New York Times Journalists Discuss Covering President Trump

The Times executive editor and White House reporters talk about how news coverage has changed in the Trump era.

New York Times Executive Editor Dean Baquet says he's never seen a politician challenge the press the way President Trump does. (Harrison Jones/GW Today)
October 16, 2017

By B. L. Wilson

In President Donald Trump’s latest critique of the media, he said, “It is frankly disgusting the press is able to write about whatever they want to write, and people should look into it.”

The president’s attack on the media came the same day the New York Times held its Timestalks D.C. at the George Washington University’s Jack Morton Auditorium. It had been scheduled weeks ago, but throughout the presidential campaign and his administration, Mr. Trump has regularly lobbed accusations of “fake news” against the news media.

Dean Baquet, The New York Times executive editor, found the most recent comments disturbing. “I’ve never been involved with covering a president, governor or a mayor who really loved the press,” Mr. Baquet said. “But I’m not sure I’ve seen someone who so boldly challenged the press’ right to cover him and the world the way this president does.”

Peter Baker, the newspaper’s chief White House correspondent, found more serious a threat tweeted by the president to seize a broadcaster’s license though in fact the target was a network that is not licensed by the government. NBC News had reported that the president sought to expand the U.S. nuclear arsenal 10 times, which the president characterized as “fake news.”

Jim Rutenberg, The New York Times’ media columnist, who served as moderator, wondered whether the president’s relentless tweets have to be taken seriously or have become a kind of shtick.

There was general agreement among the panelists that it isn’t a matter of either/or but what impact the critiques have on journalism and reporters.

To the extent that it is a shtick, Mr. Baker said, “We are big boys. We are big girls. We can take it.”

It has been an effective policy tool for his administration, said Maggie Haberman, who covered Mr. Trump’s campaign and is now a White House correspondent for The New York Times.

“Everything becomes whether you are with him or against him,” she said, “and because Twitter is 140 characters, it’s incredibly black and white.”

The president may enjoy tweeting and doesn’t really hate the media,” she said.  “His supporters are not always in on the joke.”

Mr. Baquet said the newspaper is nowhere near the president’s tweets not being considered a story. “Statements from the president are an important story,” he said.

On the other hand, when it comes to the use of Twitter and other social media platforms by people who work for news organizations, there is a very strict policy.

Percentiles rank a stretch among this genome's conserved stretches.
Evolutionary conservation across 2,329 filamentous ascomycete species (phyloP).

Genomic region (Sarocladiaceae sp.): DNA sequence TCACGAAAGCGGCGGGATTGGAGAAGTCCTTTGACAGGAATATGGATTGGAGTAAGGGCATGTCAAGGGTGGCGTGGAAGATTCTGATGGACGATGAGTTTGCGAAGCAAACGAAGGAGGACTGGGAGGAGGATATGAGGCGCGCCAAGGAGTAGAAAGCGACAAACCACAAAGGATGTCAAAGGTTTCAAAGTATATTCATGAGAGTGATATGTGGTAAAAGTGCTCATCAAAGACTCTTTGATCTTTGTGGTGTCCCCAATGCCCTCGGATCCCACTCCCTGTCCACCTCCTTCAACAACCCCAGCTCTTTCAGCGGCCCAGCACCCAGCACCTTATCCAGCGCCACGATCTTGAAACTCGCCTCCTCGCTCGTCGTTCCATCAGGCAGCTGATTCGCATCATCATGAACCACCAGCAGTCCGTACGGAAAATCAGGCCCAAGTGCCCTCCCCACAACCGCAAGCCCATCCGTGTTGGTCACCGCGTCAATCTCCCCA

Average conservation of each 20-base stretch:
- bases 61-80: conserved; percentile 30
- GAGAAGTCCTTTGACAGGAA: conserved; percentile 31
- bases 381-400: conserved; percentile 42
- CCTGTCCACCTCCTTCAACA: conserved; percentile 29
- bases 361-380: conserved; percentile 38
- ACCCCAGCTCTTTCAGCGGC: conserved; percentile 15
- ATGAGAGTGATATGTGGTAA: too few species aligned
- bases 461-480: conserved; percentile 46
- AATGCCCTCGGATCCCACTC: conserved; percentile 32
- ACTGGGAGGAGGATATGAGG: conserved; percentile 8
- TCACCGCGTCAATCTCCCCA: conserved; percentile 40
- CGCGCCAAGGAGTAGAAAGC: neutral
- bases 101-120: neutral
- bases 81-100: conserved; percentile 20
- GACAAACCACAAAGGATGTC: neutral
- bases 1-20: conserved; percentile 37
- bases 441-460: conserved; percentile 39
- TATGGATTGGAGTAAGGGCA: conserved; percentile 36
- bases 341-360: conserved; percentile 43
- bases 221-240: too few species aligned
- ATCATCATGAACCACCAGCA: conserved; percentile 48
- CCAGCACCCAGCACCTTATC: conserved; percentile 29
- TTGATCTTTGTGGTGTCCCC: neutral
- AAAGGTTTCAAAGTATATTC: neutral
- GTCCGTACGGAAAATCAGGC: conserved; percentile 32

“New York Times journalists should not be able to say anything on social media that they cannot say either in the pages or any of the platforms of The New York Times,” said Mr. Baquet.

“We’re doing extraordinarily aggressive reporting about this administration, partly because it’s a transformational administration, partly because it’s raising questions we’ve never contemplated before from a president,” he continued. “We’re not doing this because we have a vendetta, and we’re not trying to take him out. I can’t [say] that if I have a hundred people working for The New York Times sending inappropriate tweets.”

A member of the audience was concerned that reporters’ observations of Mr. Trump influence their views of him as the president.

In response, Mr. Baker said that he avoids social media and “…stopped voting or doing anything that could be perceived as taking a personal position.”

“I think it is important to stay in a zone where we are open to input, and we do not come to strong personal conclusions that would prevent us from being open journalists,” he said.

The other big topic during the evening’s discussion was the story of sexual harassment by movie producer Harvey Weinstein that the newspaper first reported.

“These stories are really hard,” Mr. Baquet explained, saying he was deeply involved with the coverage. “You have to convince women to tell deeply personal stories on the record. You have to have a little bit of something else, that there were settlements. They’re tough.”

He said that he reviewed past efforts and concluded, “It is unimaginable to me that The New York Times would have folded on this.”

It is unclear whether the Harvey Weinstein story renews discussion about the president’s controversial remarks in the Access Hollywood tapes, he said.  “But there is a much bigger conversation going on about sexual harassment than there was in the country a year ago,” Mr. Baquet said.


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